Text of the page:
The Moon-goddess Selene or Luna accompanied by the Dioscuri, or Phosphoros (the Morning Star) and Hesperos (the Evening Star).
Marble altar, Roman artwork, 2nd century CE. From Italy.
Courtesy & currently located at the Louvre, France. Photo taken by Marie-Lan Nguyen
Ancient Roman fresco from the villa of P. Fannio Sinistore in Boscoreale, 43-30 BCE.
This extraordinarily well preserved image makes remarkable use of perspective and colour. It is unknown what the function of the orb on the table is, perhaps it is a glass bowl with a butterfly pattern on it.
Courtesy & currently located in the Metropolitan Museum of Art, New York. Photo source: Wikipedia Commons
The Face of Beauty
AHAHAHA HE ACTUALLY TWEETED . YES.
Just like orchestra rehearsals :’D
(Source: sherbetlemonclouds, via youknowyourebritishwhen)
Something I learned at work today: Chimerism and mosaicism
(Source: youknowyourebritishwhen, via thefrogman)
Let’s pretend for five seconds that I can draw and this is hilarious
The speed of which pumpkins and melons grow in Minecraft terrifies me sometimes. They’re like rabbits.
On the other hand, Nether wart is a pain in the butt.
Oh, don’t give me that look, pumpkin.
It’s commonly known that public schools are more affordable than their private counterparts due to differing administrative and cost obligations. Public institutions are supported by state funds, a percentage of which includes monies from taxes. Because of this, public systems, such as the good ol’ UC system, are state owned, and restrictions placed on these systems help create affordable tuition fees for a larger majority of the population when compared to private schools.
Well, that’s the long-term plan, at least…
One of the top headlines in the UCLA Newsroom today: “Academic Senate approves UCLA Anderson proposal for self-supporting M.B.A. program”
It’s written to sound like a good thing, benefitting UCLA by rerouting (so to speak) funds into the rest of UCLA’s Schools that would otherwise go to Anderson. Truthfully, that is good news. With yearly tuition increases, UCLA needs as much support as it can get. The UC system used to receive 33% state support. It is now around 15%. Considering this cut, if more programs and Schools of UCLA follow this trend, wouldn’t higher education become even more affordable for students over time?
It’s wishful thinking.
To put things in a different perspective, there were many complaints against it from the faculty. The plan was denied in the past, but was open to an appeal. What problems were foreseen? Being a self-supporting program essentially turns it into “private” program – one in which there is increased reliance on student fees, gifts, and grants, rather than state support to cover their direct and indirect costs. Because they are self-supporting, they enjoy less budget and expense restrictions, giving them the flexibility to charge much higher tuition fees and pay faculty and administrative staff at a higher rate. In addition, revenue made from the MBA program does not flow back into the School as a whole, and therefore does little to financially aid the University.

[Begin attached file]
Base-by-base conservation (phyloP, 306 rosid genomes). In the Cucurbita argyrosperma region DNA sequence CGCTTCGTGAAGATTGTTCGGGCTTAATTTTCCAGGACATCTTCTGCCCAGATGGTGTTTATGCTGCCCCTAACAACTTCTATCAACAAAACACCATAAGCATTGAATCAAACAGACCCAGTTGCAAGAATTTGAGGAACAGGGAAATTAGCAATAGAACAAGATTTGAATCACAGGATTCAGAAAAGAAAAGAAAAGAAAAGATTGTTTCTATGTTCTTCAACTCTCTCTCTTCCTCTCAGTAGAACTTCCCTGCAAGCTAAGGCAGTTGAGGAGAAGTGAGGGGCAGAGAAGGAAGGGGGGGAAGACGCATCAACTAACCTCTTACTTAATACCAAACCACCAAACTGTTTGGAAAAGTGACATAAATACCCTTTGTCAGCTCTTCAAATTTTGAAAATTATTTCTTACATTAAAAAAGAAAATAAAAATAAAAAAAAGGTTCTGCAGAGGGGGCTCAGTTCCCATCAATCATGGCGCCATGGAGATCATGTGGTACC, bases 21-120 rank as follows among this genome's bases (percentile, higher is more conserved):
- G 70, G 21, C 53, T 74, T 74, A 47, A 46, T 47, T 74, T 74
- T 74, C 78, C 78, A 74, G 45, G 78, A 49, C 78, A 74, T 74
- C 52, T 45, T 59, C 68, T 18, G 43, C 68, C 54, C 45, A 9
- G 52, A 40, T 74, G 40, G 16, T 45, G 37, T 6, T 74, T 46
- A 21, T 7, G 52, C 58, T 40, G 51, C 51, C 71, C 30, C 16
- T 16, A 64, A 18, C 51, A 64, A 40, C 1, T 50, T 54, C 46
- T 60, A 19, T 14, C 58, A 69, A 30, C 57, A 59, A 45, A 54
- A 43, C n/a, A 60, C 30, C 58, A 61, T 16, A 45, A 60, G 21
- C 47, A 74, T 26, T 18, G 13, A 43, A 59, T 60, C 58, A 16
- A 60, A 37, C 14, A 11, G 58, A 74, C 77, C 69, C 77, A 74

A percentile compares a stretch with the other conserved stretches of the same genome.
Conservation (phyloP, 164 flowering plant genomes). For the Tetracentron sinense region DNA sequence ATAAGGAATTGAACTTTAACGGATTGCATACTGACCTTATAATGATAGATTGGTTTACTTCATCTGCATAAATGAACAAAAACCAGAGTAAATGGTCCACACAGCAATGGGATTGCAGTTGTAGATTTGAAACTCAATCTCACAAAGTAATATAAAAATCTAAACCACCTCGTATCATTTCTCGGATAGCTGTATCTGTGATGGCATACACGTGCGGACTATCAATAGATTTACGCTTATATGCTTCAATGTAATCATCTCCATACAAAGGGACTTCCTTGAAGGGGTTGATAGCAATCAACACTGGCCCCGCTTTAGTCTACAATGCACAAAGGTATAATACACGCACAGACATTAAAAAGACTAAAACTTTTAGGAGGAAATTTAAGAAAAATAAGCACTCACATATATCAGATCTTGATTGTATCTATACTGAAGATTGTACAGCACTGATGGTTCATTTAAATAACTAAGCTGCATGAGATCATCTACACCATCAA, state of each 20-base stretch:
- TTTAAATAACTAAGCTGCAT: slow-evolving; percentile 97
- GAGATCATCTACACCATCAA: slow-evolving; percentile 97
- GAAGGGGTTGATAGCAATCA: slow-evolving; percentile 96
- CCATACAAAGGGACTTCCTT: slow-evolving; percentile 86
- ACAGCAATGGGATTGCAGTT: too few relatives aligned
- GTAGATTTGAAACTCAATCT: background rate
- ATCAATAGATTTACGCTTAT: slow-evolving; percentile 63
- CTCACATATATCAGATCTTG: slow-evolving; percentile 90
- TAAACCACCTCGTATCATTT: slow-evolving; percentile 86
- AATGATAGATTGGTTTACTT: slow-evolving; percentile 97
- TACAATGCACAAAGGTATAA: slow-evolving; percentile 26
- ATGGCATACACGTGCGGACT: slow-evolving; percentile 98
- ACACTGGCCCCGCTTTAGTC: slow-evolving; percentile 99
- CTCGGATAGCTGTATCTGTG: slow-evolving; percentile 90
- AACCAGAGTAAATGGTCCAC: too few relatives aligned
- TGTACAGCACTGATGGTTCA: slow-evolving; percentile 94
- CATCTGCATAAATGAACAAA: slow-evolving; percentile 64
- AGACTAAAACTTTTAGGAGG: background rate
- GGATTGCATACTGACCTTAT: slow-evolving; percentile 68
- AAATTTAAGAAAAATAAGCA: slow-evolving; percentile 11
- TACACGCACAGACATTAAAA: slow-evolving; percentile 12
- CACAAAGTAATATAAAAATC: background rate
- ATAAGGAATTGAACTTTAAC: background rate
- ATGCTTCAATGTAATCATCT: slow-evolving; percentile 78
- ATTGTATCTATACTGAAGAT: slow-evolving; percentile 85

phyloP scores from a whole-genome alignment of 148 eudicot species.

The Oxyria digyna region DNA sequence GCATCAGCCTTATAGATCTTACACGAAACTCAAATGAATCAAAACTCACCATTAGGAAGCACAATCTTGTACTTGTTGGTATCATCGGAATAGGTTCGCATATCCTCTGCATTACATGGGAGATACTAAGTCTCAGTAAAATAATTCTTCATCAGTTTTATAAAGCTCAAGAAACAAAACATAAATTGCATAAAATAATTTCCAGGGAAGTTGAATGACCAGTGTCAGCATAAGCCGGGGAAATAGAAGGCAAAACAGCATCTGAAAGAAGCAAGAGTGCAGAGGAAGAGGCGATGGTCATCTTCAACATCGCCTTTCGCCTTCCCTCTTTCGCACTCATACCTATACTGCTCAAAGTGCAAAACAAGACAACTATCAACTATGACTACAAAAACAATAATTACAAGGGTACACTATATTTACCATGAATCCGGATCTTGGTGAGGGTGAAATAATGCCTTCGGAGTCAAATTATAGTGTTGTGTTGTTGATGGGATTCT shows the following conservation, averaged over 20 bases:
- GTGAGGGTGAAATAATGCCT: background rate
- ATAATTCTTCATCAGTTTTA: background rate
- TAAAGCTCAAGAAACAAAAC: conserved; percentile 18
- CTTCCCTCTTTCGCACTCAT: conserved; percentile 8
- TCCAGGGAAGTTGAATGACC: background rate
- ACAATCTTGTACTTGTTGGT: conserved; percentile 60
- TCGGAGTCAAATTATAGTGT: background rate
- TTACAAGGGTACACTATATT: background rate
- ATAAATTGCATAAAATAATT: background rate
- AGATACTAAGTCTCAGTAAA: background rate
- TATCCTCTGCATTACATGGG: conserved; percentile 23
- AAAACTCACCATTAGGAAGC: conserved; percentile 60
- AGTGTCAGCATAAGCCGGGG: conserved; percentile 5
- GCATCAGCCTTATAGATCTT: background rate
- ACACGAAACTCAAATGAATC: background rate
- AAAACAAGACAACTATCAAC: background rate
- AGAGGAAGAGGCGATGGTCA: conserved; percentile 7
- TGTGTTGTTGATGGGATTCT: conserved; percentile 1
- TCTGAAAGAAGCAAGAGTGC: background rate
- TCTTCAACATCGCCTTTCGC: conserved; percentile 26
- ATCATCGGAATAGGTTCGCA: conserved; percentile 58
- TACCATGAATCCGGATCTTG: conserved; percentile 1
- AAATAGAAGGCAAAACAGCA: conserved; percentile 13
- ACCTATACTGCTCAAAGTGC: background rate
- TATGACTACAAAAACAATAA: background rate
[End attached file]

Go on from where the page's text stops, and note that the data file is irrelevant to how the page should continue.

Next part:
Addressing the point on salaries: Public university faculty are paid less than faculty from private universities. If faculty from self-supporting programs begin to enjoy salaries equivalent to private institution appointments, faculty from other departments may seek to find ways to increase their own, either by leaving the public university and finding employment in a private college, or rallying with other members to establish their programs as self-supporting. Both scenarios will cause fees to rise.
Already, higher tuition is “bad news bears” for current and prospective students, and there’s even more cause for worry. While converting to a self-supporting program may sound like great news for academic and administrative staff (UC employees don’t have the freedom to request, or experience, raises in pay because we are paid off of grant monies – a set amount of funds for a period of time), they still need to ensure that their ledgers do not hit red. And much like our own nation, when finances are in the red, costs will rise, and will keep rising until the deficit is resolved.
There are more reasons why turning a program into a self-supporting one would bode ill for students, but for the sake of brevity, if an entire School (and not just a program) can find a way to become self-supporting, much like UC Berkeley’s School of Law, the gap between public and private costs will shrink. Fewer students will be able to afford a public education. Worst case scenario: Students attend a public institution but pay tuition fees equivalent to that of Ivy League universities.